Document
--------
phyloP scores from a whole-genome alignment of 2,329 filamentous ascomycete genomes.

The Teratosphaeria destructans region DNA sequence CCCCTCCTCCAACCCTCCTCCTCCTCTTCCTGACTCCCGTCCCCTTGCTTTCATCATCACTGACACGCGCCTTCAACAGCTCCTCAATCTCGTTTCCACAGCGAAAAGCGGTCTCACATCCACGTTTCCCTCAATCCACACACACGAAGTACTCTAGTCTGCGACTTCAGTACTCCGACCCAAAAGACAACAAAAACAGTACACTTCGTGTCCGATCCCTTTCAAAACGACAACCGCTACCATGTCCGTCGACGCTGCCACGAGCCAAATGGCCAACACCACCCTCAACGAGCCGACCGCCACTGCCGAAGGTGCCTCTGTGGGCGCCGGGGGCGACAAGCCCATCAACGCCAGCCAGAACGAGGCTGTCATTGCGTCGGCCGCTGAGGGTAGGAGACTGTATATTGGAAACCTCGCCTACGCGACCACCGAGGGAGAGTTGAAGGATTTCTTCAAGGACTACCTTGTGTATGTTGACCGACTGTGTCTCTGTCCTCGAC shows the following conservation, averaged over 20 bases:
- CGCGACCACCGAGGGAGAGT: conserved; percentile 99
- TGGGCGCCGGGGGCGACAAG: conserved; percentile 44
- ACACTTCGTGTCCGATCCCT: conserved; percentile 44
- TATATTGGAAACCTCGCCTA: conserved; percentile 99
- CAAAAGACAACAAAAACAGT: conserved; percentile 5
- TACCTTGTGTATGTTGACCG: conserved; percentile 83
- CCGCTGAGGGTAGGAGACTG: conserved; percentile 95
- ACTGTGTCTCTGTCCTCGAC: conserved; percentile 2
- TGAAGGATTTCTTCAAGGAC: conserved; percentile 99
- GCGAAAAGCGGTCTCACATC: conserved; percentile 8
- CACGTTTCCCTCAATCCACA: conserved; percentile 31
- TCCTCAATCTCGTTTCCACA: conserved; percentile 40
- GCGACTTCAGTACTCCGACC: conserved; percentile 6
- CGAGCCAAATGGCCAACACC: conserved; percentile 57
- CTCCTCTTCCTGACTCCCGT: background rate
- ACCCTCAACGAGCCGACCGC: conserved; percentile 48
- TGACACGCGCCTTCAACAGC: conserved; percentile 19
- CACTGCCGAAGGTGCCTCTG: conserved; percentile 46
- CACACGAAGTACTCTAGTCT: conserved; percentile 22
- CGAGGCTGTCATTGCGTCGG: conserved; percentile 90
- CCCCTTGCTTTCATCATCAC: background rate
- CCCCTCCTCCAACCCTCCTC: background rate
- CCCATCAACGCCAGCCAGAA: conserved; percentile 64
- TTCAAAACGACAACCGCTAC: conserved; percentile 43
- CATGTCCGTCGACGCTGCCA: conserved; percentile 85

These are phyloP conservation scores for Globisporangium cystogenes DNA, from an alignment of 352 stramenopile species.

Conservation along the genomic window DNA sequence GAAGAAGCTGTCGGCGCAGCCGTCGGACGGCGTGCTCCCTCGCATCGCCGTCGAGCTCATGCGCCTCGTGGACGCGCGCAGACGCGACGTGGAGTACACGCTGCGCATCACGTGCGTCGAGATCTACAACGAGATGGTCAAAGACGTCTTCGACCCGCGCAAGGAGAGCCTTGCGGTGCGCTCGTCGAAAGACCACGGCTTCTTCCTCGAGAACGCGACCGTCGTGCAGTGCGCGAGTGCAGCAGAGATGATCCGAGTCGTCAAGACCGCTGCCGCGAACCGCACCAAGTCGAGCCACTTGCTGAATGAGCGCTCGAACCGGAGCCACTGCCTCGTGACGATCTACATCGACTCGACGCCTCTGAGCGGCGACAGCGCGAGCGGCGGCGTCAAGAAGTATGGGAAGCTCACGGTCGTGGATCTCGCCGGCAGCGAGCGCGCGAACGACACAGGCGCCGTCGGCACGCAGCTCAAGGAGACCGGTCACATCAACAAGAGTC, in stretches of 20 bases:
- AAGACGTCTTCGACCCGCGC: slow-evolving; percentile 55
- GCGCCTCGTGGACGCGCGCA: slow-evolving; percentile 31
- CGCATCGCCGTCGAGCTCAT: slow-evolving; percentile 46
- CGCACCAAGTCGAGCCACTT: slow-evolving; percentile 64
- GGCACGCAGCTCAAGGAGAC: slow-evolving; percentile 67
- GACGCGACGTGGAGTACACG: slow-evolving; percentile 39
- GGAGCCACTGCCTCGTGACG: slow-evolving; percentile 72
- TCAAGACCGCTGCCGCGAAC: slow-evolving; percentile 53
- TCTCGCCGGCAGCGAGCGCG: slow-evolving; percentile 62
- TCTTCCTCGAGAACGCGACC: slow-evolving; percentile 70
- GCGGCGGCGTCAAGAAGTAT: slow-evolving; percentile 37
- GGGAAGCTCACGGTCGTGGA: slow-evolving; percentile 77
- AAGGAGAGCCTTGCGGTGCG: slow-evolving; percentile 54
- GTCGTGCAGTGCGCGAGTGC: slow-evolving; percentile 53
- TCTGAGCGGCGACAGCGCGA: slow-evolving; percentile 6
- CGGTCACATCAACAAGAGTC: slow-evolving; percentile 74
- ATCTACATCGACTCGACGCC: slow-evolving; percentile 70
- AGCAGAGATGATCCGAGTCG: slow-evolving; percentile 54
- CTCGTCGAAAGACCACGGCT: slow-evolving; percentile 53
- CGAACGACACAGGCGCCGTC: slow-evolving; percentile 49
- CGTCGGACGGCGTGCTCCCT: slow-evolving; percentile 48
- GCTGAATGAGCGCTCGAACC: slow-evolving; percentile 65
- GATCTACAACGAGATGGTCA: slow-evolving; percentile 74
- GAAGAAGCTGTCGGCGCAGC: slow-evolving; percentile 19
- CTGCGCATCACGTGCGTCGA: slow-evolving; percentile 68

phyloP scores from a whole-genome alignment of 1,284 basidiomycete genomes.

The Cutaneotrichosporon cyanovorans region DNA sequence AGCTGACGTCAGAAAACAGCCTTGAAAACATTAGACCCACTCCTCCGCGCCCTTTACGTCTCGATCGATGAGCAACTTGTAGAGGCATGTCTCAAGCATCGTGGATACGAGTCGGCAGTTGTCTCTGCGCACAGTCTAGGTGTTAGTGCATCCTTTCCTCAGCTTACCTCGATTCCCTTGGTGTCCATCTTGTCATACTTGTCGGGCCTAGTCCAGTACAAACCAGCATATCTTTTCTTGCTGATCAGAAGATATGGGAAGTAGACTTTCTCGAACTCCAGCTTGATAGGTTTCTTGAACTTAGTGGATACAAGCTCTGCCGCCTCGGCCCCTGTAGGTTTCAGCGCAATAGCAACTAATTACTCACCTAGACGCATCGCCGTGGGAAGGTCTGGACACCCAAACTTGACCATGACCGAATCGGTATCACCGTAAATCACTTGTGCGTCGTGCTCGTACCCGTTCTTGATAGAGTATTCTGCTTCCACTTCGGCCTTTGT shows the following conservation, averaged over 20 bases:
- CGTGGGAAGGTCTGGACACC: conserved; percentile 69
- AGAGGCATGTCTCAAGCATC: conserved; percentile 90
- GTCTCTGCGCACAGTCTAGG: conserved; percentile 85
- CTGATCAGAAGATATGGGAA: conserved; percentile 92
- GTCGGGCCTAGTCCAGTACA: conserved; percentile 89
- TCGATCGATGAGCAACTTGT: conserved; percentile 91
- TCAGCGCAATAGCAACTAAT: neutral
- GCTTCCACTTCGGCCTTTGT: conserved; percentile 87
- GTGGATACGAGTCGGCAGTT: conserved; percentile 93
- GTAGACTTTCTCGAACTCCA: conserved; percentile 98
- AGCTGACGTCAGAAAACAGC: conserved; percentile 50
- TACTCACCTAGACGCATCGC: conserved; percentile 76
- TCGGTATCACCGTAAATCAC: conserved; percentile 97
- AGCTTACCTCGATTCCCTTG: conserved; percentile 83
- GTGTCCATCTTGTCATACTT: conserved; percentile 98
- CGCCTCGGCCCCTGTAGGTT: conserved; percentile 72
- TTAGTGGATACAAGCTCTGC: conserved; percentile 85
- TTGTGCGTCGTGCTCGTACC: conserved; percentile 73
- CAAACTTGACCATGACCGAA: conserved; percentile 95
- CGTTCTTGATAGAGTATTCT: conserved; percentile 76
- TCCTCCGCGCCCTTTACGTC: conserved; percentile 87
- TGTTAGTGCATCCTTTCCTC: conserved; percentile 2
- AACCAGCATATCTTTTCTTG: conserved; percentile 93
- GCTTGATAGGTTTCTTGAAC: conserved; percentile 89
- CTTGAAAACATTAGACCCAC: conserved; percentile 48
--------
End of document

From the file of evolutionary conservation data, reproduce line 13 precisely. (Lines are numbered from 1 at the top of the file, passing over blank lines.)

- CACGTTTCCCTCAATCCACA: conserved; percentile 31